Background

We are on the verge of witnessing the largest intergenerational wealth transfer in the history of Australia. Billions of dollars in property will be transferred and not having the right plan or even the right understanding can be costly. A lot can go wrong that will lead to both and undesirable estate planning outcome and excess tax being paid by estates and/or beneficiaries.

When an individual dies, depending on how their interest in the property are structured will determine how they are dealt with, this in turn will be determine by:

  • If the asset is owned jointly or individually
  • The structure of ownership, if owned by one or more personas or entities
  • The term in the Will of the deceased
  • State/territory based legislation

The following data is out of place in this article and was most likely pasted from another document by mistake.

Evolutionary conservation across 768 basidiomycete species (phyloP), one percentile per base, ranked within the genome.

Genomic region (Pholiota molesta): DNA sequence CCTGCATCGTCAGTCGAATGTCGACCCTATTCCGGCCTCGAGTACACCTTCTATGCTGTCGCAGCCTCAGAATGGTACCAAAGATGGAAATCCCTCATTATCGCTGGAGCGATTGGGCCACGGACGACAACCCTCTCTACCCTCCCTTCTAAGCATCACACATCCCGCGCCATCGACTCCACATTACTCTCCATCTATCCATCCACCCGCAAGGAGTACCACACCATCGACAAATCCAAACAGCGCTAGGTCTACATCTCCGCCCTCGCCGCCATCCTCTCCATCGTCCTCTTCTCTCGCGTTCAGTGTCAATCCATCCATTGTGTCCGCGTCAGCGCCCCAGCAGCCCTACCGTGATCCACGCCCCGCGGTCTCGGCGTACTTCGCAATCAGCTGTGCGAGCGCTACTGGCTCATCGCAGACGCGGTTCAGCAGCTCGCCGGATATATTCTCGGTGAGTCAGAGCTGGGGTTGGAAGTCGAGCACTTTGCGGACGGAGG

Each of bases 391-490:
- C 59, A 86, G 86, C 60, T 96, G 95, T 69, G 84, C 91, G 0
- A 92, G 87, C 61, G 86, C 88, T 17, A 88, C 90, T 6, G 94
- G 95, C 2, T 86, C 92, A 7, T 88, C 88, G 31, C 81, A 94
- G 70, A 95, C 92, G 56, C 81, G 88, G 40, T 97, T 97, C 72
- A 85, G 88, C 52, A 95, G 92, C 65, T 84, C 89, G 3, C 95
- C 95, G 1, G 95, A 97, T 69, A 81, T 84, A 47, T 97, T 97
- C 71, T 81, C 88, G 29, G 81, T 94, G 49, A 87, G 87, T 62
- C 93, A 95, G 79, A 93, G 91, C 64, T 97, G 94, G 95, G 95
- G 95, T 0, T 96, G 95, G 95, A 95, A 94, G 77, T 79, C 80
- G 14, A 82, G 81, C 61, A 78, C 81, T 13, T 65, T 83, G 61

Understanding the right ownership and structure is important when considering all the implications of death and how to make appropriate arrangements so the Estate can deal with the transfer in accordance with the deceased wishes.

Property can be considered to either be part of the estate or a non-estate asset. Property can be structured as owned by one or more individuals or entities. The property will be structured as either “Joint Tenants” or “Tenants in Common”. The individuals or entities will determine this when they purchase or change the ownership of the property and is documented on the title of the property. Joint tenants will apply in equal proportions and when one of the individuals passes the other automatically inherits the other portion. Tenants in common on the other hand assigns a percentage interest in accordance to the ownership,

 

Tips:

We suggest talk to a specialist when it comes to constructing a Will, you can save money by doing a Will pack from your local Agency but many things can go wrong.

Before meeting with a solicitor, it’s all your assets and how you would like them to be distributed in the event of you death.

 

Traps:

Estate planning is only for the rich, common mistake.

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